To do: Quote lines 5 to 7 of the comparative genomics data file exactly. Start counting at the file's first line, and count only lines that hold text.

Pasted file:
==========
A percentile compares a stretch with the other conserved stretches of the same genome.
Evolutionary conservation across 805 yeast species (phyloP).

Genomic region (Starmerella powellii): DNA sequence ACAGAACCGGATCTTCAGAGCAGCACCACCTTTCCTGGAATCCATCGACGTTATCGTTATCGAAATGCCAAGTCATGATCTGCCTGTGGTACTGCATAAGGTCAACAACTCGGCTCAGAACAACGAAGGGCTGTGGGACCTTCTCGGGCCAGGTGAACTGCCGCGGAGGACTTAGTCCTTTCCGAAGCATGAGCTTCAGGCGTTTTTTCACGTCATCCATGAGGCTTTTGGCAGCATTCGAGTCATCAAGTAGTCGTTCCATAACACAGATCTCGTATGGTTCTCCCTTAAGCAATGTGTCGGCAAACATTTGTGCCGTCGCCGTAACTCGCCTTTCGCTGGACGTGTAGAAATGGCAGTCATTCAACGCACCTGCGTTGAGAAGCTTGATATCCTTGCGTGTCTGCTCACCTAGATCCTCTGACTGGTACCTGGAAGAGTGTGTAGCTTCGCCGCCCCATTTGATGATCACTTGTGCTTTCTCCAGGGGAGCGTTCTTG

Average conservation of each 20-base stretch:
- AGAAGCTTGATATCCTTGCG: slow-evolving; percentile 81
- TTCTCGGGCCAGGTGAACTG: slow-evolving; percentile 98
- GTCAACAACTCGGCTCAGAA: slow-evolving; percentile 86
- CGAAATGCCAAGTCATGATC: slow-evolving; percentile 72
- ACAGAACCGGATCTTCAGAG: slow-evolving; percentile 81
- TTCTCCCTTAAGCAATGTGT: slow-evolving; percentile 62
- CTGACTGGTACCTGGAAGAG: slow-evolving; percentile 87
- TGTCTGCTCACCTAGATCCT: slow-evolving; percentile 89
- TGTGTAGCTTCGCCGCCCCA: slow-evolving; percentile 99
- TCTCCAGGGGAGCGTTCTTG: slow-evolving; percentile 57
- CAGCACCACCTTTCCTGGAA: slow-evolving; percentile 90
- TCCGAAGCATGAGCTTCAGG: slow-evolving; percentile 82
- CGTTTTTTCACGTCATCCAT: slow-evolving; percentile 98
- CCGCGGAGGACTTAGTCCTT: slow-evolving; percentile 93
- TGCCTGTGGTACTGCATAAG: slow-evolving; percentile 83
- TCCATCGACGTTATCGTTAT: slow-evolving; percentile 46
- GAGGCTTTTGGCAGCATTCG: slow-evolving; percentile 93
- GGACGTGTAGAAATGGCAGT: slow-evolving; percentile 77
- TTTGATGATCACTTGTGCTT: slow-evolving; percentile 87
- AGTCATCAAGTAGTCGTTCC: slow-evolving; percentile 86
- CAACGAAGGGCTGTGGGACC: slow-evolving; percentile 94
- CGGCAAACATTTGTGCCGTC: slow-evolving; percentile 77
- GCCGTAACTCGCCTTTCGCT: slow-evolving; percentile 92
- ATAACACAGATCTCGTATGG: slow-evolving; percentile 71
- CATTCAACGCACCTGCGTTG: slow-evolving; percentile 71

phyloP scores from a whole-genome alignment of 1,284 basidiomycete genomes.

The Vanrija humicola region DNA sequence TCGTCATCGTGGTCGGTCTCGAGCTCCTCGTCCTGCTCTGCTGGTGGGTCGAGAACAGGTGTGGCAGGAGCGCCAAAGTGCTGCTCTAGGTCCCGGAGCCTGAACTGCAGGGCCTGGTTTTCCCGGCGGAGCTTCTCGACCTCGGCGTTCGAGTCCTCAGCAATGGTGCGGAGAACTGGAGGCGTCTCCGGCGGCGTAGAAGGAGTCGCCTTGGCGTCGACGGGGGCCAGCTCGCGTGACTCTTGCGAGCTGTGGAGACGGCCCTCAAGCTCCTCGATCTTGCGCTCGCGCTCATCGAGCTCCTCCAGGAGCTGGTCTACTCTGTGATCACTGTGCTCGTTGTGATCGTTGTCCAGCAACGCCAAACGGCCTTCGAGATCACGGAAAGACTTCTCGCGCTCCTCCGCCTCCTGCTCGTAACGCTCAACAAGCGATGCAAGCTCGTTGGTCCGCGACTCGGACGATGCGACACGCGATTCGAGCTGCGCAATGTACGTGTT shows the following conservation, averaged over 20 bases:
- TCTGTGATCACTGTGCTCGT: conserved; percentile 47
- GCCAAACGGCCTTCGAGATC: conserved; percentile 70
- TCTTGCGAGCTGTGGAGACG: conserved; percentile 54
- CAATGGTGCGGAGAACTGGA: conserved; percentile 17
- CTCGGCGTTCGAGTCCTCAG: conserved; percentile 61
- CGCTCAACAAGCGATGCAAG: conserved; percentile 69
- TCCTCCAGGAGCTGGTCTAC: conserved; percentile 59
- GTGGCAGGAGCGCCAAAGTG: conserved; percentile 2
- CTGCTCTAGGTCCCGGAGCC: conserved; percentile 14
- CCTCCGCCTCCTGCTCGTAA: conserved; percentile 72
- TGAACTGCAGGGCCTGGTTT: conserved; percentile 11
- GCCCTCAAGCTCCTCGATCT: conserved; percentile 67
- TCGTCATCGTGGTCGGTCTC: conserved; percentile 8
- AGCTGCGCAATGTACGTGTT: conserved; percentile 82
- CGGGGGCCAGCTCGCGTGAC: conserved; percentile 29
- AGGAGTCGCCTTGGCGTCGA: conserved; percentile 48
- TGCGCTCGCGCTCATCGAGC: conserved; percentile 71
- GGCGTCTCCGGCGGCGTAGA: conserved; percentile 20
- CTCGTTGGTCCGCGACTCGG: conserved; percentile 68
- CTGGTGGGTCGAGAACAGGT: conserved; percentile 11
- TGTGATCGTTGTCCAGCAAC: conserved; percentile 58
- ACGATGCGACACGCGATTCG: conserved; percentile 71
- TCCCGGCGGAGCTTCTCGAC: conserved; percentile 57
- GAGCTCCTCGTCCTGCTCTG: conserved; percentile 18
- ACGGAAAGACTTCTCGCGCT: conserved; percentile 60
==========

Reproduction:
- AGAAGCTTGATATCCTTGCG: slow-evolving; percentile 81
- TTCTCGGGCCAGGTGAACTG: slow-evolving; percentile 98
- GTCAACAACTCGGCTCAGAA: slow-evolving; percentile 86